Howard’s talk elaborated on this last point: She pointed to the similarities between Balanchine’s emphasis of plié and the bent-knees of jazz and Balanchine’s focus on creating the rhythm of the step before the actual movement, a process similar to tap dancing. Howard also noted Balanchine’s famous intention to create an integrated black-white ballet company as early as the 1940s, but clarified this overly moralistic history with racist quotes that suggest his intentions lay more in wanting to acquire access to Black musicality than actually wanting different skin colors onstage.
The presentation also included several clips of Arthur Mitchell, who became the first Black dancer at NYCB in 1955 and later founded Dance Theatre of Harlem. Howard’s 1997 clip shows Mitchell telling his audience “many people did not realize … (Balanchine) told us ‘if you want beautiful hands go take Spanish dancing,’ he said ‘if you want to use the back take Dunham.’ He always used all the different techniques at that particular time.” In the clip, Mitchell perks up from his seat to demonstrate each of his examples, his eyes brightening at the prospect of such collaboration. He tells his audience about a love of Fred Astaire and Bill “Bojangles” Robinson, bouncing out of his chair to reenact photos of Balanchine, affectionately nicknamed Mr. B: “You never never see him (just standing), he’s always like this! or that! Utilizing the form of jazz, what we call jazz today.”
Thus, Balanchine’s ballet is a diverse meld of people and places, and according to Mitchell he wanted his dancers to know the source of each. As Howard puts it, it’s the product of “organic cultural intersectionality influence and cross-pollination that is life.” If this is true, why are we not teaching our dance students such history? Why are we not writing it in our programs? Why are we not making sure that every generation after Balanchine also understands where this technique comes from and how to value the communities that supported it?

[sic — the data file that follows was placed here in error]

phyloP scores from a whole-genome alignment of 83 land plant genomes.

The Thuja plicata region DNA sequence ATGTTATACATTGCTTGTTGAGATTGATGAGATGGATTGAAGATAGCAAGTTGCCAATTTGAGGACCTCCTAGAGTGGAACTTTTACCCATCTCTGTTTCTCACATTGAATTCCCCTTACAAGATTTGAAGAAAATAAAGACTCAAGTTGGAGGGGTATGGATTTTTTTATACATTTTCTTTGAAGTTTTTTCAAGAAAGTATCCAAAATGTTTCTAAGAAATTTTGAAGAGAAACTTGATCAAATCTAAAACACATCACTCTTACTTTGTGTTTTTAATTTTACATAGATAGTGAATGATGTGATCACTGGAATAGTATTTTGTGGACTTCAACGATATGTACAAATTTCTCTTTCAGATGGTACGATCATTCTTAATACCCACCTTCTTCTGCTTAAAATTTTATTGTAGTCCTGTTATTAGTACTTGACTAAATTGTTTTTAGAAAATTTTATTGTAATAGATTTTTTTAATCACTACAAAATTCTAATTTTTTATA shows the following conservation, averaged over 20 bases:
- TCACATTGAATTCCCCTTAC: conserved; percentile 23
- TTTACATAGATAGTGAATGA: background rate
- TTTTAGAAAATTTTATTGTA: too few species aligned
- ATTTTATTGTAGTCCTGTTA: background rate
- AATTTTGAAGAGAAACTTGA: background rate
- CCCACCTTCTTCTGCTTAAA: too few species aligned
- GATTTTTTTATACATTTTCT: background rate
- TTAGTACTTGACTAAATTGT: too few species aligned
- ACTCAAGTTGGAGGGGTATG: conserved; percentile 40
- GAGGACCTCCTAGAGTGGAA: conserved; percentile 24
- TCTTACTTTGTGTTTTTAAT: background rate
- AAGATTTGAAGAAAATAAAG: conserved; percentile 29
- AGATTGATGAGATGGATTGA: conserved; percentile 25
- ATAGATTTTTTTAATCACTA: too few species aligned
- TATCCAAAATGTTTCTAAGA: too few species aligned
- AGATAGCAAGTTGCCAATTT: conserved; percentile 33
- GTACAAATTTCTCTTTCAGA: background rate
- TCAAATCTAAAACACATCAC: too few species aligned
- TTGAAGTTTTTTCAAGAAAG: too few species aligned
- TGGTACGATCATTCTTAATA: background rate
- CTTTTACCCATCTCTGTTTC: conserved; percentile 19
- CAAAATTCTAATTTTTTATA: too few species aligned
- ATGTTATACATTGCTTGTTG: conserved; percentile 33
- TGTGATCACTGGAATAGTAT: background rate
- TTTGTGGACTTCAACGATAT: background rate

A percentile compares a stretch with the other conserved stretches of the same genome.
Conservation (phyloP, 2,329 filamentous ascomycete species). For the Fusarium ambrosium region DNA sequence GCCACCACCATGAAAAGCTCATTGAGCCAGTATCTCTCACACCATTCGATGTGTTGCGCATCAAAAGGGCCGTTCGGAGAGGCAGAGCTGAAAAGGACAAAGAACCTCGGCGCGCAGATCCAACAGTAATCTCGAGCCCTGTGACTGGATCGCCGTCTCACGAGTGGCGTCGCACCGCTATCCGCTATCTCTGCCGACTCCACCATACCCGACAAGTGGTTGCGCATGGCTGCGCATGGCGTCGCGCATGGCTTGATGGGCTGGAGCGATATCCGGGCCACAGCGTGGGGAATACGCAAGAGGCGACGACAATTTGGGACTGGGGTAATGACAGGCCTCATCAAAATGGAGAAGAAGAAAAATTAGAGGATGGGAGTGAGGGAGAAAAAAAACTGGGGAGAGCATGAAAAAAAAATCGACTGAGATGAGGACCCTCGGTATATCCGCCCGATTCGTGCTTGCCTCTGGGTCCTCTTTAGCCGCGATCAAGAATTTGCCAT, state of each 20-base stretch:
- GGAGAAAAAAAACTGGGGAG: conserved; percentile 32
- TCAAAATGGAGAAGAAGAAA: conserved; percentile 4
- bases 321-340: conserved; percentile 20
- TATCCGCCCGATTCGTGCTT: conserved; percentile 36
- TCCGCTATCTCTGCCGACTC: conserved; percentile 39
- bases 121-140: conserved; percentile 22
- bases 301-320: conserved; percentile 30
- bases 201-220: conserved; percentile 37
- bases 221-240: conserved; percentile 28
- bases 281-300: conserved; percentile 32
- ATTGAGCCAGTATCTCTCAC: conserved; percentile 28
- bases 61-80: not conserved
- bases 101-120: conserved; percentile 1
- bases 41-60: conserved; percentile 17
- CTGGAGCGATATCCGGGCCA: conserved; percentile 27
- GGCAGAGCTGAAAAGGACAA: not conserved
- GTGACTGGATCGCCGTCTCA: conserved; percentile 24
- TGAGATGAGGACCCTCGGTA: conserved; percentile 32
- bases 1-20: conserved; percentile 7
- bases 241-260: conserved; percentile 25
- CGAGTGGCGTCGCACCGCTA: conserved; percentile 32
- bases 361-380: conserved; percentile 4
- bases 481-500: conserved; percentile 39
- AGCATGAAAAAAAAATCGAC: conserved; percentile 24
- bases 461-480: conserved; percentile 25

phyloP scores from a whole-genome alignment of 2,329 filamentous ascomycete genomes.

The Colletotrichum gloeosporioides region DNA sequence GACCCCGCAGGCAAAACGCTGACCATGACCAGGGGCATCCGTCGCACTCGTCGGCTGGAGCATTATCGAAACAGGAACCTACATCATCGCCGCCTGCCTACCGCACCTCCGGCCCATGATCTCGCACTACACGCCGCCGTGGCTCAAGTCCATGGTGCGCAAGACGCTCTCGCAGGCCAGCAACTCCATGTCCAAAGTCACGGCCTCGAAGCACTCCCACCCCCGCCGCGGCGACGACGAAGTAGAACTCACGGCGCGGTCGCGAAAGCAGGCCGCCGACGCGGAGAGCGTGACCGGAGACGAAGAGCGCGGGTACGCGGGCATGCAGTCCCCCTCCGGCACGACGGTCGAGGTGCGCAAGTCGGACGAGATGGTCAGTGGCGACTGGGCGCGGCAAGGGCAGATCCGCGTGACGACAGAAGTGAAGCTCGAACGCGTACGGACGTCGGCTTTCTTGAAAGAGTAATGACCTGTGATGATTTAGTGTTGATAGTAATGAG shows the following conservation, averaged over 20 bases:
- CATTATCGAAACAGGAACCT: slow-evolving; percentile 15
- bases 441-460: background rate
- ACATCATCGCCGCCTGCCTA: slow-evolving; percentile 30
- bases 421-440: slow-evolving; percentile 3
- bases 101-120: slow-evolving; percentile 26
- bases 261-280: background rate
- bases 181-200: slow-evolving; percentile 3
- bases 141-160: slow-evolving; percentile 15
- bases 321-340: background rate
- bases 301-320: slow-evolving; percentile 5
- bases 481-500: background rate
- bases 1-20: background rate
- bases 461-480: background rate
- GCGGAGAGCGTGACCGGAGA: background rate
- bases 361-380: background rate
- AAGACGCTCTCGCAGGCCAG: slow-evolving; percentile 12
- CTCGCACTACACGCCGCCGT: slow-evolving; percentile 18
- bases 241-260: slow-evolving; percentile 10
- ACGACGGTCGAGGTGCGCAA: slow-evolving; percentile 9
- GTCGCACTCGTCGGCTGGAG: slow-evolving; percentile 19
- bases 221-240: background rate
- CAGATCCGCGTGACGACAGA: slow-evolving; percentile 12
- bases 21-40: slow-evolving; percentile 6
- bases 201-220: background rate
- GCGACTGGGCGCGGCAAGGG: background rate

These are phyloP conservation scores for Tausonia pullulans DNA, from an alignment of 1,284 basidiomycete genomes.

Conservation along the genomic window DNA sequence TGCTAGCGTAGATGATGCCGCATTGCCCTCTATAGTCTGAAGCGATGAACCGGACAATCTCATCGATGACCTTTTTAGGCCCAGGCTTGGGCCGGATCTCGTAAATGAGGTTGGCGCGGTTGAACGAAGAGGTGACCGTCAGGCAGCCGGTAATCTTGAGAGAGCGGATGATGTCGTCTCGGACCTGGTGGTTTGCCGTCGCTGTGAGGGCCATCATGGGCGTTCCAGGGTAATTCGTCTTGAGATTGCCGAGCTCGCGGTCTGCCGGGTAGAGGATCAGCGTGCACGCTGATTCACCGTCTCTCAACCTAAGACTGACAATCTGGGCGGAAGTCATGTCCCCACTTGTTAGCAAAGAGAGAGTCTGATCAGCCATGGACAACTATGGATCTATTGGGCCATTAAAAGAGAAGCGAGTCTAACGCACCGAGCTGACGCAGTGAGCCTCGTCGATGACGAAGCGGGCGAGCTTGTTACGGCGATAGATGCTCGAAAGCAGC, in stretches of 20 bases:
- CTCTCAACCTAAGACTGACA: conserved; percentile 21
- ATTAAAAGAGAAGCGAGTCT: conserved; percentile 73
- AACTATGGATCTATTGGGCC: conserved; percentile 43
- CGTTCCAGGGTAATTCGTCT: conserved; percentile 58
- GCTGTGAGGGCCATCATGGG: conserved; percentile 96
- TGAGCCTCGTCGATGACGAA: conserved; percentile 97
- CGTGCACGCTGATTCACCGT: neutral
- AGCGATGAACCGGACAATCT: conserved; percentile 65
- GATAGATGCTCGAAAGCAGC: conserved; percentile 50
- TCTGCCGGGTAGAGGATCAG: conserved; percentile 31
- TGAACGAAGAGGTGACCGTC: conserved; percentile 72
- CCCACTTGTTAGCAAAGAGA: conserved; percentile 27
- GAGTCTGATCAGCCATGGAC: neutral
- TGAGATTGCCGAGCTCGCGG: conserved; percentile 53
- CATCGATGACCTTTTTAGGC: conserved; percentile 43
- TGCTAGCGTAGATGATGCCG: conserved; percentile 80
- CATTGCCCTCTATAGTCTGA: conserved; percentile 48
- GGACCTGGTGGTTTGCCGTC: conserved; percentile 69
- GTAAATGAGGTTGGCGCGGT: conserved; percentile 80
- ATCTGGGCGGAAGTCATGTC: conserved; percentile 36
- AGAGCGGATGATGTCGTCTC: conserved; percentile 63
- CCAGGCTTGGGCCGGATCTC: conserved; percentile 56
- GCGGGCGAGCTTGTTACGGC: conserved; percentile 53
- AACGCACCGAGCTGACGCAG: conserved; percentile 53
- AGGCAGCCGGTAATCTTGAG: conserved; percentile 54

These questions are part of Howard’s mission — she is the founder of Memoirs of Blacks in Ballet, an organization dedicated to telling the stories of Black ballet dancers from all eras. Her work highlights an all-too-common truth of dominant groups telling narrow-visioned versions of history, but MoBB aims to change that.
As the country looks inward on an ugly racial history, ballet companies and schools seem stuck — many have made commitments to increase diversity and fight injustice, but coronavirus continues to devastate the performing arts industry. Cancelled rehearsals, closed theatres and furloughed employees make it hard to envision recovery at the same time as change, but why not start with educational programming on history just like this? Well-packaged dissections of ballet’s history — its full intersectional history — could be what the ballet world needs to continue its push for change while remaining online. The Balanchine story is currently a sad parallel with Harmon’s uncredited “Renegade,” but just as we have the power to highlight Harmon, we also have the power to change our perception of the past.
Though the talk occurred a few months ago, Howard’s presentation included a beautifully poignant conclusion: “We can’t integrate our communities if we can’t integrate our history … As we work to change the face of both ballet on and offstage, and in leadership as we work to expand the stories that we’re telling and who gets to tell them, it’s vital that people of color know that they don’t need to be invited in, they’ve already been at the dance. In fact, they helped create it.”